An overcrowded rubber dinghy with forced migrants in Spanish waters (stock photo). "Did the Spanish Civil Guard ship see the boat overturn, and if so, why didn’t they assist in the rescue?" - Fr. Josep Buades Fuster SJ, in charge of southern border operations at SJM.
PEB PROJECT: Melilla, 13 September 2017 – In this latest report from our human rights observatory on Europe’s external borders, our JRS partner in Spain, Servicio Jesuita a Migrantes (SJM), report serious violations of international law at the Morocco-Spain borders. 

On Europe’s side of the Mediterranean, migration from Africa and the Middle East is a question of numbers. 

The number of people forced to risk their lives on the Mediterranean has decreased since 2016, but unfortunately it remains one of the few ways to seek protection in Europe and many people continue to take the risk. According to UNHCR data to 12 September 2017, over 129,002 so far have arrived by sea during this year; and 2,428 deaths have been recorded. 

Spain has received relatively few of these, at least when compared to Greece and Italy, but since May the number of arrivals to Spain increased. According to UNHCR, 15,308 individuals had arrived to Spain through the southern border between 1 January and 31 August: 10,886 by sea and 4,422 by land. The numbers are higher than in 2016 as a whole: 8,162 by sea and 5,932 by land. The majority get into the Peninsula by sea (9,760), others arrive to the Spanish enclaves, Ceuta and Melilla, from the Moroccan border (2,986 to Melilla and 1,790 to Ceuta), many fewer forced migrants make it to the Balearic Islands (639) or to the Canary Islands (133) . 

The arrival to Ceuta and Melilla is just the last stop in a long – and dangerous – journey that started from countries like Guinea, Gambia, Ivory Coast and Nigeria. Human rights organisations have documented a range of abuses that migrants have experienced in Spain’s two enclaves, from automatic detention and blockages to applying for refugee protection; to denying unaccompanied minors and other children their fundamental rights. 

This is the view from Europe. On North Africa’s side of the Mediterranean, migration is not a question of numbers, but one of life and death – told below in two stories. 

7 women drown near Melilla – why weren’t they rescued?

On 31 August, some of these migrants paid with their life during a tragic boat incident at sea near the cliffs of Aguadú, bordering Morocco in the north of Melilla. 

A boat with 40-45 people left from Nador, a Moroccan coastal city approximately 15km south of Melilla. It was quickly intercepted by a ship from Spain’s Civil Guard just 300 metres from the enclave’s coast. 

According to migrant testimony obtained by SJM in Morocco, instead of rescuing the boat’s passengers, the Civil Guard ship stayed in place until a ship from the Royal Moroccan Navy arrived and towed it to Morocco’s shore.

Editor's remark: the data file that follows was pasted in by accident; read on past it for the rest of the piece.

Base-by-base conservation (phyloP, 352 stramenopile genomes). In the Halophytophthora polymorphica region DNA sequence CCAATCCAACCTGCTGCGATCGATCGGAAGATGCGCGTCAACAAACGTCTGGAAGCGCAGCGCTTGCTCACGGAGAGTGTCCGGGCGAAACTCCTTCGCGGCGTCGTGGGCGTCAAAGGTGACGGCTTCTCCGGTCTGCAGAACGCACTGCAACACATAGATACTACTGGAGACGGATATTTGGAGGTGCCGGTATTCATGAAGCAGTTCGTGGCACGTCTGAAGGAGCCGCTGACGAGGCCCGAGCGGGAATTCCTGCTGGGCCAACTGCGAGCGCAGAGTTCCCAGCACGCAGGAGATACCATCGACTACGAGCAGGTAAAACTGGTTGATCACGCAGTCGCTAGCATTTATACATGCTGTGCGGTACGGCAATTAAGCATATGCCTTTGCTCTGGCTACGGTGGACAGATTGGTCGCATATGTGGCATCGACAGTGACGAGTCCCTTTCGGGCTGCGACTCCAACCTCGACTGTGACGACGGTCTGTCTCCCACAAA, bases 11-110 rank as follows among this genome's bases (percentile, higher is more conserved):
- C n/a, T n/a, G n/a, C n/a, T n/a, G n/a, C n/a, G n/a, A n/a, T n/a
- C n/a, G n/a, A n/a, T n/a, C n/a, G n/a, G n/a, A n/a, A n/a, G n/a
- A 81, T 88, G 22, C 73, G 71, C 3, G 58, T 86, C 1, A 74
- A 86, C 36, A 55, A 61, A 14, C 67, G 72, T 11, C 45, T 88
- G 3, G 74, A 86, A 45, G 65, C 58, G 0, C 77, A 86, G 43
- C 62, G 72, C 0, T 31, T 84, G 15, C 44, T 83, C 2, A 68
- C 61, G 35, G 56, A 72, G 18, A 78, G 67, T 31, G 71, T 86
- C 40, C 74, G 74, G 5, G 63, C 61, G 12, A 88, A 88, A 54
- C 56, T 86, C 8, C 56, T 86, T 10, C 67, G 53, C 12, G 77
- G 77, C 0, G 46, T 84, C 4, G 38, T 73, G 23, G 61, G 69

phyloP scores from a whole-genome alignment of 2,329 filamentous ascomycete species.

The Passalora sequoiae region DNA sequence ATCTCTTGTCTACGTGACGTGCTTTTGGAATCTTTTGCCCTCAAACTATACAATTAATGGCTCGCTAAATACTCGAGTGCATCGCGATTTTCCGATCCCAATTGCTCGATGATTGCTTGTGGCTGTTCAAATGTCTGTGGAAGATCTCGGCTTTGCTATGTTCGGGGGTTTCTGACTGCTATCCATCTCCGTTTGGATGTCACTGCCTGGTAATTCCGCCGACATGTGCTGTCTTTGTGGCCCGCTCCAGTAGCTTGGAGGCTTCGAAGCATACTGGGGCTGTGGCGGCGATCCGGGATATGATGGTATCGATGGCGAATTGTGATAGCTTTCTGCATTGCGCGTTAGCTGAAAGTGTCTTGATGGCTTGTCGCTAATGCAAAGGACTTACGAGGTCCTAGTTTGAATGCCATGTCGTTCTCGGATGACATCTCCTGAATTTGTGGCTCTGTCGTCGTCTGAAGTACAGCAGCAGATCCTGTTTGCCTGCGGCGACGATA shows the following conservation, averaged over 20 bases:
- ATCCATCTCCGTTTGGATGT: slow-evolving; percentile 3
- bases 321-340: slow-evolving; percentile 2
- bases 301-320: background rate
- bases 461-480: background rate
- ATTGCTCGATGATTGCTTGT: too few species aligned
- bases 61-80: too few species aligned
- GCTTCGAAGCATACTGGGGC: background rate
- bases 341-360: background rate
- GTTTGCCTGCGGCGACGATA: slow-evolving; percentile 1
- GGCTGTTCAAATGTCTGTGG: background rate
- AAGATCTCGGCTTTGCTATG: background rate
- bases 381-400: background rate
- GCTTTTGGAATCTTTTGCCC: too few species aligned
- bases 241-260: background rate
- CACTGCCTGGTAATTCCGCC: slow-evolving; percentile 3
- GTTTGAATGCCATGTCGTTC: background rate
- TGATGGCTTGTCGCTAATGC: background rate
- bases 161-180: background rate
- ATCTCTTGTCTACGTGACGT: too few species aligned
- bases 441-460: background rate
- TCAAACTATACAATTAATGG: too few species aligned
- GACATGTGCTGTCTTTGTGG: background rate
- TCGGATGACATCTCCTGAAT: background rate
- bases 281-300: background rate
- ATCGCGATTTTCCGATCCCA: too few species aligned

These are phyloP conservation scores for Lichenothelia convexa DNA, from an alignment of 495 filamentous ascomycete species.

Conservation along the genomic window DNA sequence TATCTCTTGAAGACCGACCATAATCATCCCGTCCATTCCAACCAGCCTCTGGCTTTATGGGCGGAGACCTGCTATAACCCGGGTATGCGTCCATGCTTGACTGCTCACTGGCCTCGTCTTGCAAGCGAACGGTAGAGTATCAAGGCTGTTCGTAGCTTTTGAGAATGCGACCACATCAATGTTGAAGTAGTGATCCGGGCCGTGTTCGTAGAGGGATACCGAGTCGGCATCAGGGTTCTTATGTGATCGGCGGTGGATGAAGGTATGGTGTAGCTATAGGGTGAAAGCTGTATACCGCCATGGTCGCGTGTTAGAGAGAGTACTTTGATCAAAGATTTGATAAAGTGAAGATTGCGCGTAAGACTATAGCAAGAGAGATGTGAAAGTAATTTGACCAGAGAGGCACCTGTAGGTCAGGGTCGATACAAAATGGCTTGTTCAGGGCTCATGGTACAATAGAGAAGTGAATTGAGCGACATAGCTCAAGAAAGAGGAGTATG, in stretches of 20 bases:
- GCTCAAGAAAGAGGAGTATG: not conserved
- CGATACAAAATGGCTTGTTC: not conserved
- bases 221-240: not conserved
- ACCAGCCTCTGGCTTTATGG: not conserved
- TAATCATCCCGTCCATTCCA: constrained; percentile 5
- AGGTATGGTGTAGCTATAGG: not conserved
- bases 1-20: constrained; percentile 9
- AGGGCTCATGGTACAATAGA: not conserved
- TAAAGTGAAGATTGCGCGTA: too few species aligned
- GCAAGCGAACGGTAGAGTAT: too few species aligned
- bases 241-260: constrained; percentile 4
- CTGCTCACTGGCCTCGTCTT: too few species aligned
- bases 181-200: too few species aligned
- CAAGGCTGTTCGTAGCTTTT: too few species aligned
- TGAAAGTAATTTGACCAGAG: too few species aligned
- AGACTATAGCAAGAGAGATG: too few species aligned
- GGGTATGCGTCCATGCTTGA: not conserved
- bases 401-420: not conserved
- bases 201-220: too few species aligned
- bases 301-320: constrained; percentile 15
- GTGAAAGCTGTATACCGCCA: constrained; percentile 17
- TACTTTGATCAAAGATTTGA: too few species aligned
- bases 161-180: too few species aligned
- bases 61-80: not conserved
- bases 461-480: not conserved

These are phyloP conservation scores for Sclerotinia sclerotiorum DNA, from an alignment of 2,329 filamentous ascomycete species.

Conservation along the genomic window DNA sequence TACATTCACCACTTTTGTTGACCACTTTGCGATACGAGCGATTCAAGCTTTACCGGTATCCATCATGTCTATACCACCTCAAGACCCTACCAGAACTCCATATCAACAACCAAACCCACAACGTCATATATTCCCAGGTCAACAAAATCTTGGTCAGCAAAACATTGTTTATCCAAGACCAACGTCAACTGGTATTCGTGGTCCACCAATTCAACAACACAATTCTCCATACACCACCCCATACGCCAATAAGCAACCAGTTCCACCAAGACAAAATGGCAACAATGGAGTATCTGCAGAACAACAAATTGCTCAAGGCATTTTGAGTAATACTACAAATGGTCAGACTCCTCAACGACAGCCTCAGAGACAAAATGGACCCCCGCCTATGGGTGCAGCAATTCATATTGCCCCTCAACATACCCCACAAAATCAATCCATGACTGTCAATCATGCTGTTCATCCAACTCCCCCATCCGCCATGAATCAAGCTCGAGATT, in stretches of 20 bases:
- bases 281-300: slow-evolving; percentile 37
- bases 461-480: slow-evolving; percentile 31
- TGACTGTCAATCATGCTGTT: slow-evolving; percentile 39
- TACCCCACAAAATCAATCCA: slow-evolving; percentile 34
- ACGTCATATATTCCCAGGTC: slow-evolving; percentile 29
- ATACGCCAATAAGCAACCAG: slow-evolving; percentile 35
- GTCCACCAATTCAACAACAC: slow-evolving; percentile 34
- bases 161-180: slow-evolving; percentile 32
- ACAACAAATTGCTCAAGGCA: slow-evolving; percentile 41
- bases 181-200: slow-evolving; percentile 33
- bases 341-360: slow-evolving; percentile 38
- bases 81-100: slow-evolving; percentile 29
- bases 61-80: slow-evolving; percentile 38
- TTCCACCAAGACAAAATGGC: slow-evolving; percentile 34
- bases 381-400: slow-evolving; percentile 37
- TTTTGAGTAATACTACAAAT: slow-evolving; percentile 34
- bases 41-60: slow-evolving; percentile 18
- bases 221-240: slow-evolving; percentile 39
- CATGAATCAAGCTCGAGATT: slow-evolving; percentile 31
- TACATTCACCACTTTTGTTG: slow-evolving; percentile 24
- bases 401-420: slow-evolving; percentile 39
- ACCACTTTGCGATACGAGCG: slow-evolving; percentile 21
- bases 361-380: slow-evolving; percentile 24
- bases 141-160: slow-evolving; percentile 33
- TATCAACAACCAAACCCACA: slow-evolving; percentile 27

Several migrants jumped ship in an effort to swim to Melilla’s coast. Fortunately, they were rescued by the Spanish Civil Guard. The others were less lucky: while being towed by the Moroccan Navy ship, the rickety boat overturned and seven women drowned. The others were rescued and were summarily deported to an area in southern Morocco.

For Fr. Josep Buades Fuster SJ, in charge of southern border operations at SJM, too many questions are left unanswered. 

“Did the Spanish Civil Guard ship see the boat overturn, and if so, why didn’t they assist in the rescue?”, he asks. “And why didn’t the government authorities in Melilla acknowledge the migrant deaths in its public communiqué about the incident?” 

Spanish media reports on the incident can be read here and here.

Blocking access to the asylum procedure

Younes is a Moroccan citizen who became attracted to Evangelical Christianity in 2016. He watched videos on YouTube, and even joined a Moroccan Christian association. Eventually he decided to convert. 

His decision to become a Christian did not go unnoticed among others in his community. During Ramadan, he became a target of severe harassment. The situation became so unbearable that he fled to a country where he could develop his budding Christianity in safety and freedom. He chose Spain. 

Spain, however, was not interested in welcoming Younes. After arriving in Melilla, he tried to apply for asylum with the national authorities but was told that he could not because he had come from Nador. He lived on the street for several days, trying in vain to apply for asylum, which he eventually did with the help of SJM. 

“Younes’ case is not exceptional,” says Buades of SJM. “We have encountered many people who were barred by the Spanish authorities from seeking asylum not because their case wasn’t worthy of asylum, but because they had the wrong nationality.”

On the Spanish mainland, this policy affects Venezuelans and Ukrainians; in Melilla, its Moroccans, Algerians and other sub-Saharan Africans who come with genuine reasons for asylum: abuse because of their sexual orientation, conversion from Islam to another religion, direct political persecution. 

Spain arbitrarily refuses to accept asylum applications from many of these people because they do not want to create a ‘pull effect’ to Melilla or the mainland. This practice is a clear violation of the fundamental right to ask for asylum. The consequences are disastrous for migrants: not having access to protection disqualifies migrants from access to basic needs such as shelter and medical care. 

“It is a policy that leaves people in utter vulnerability,” concludes Buades.


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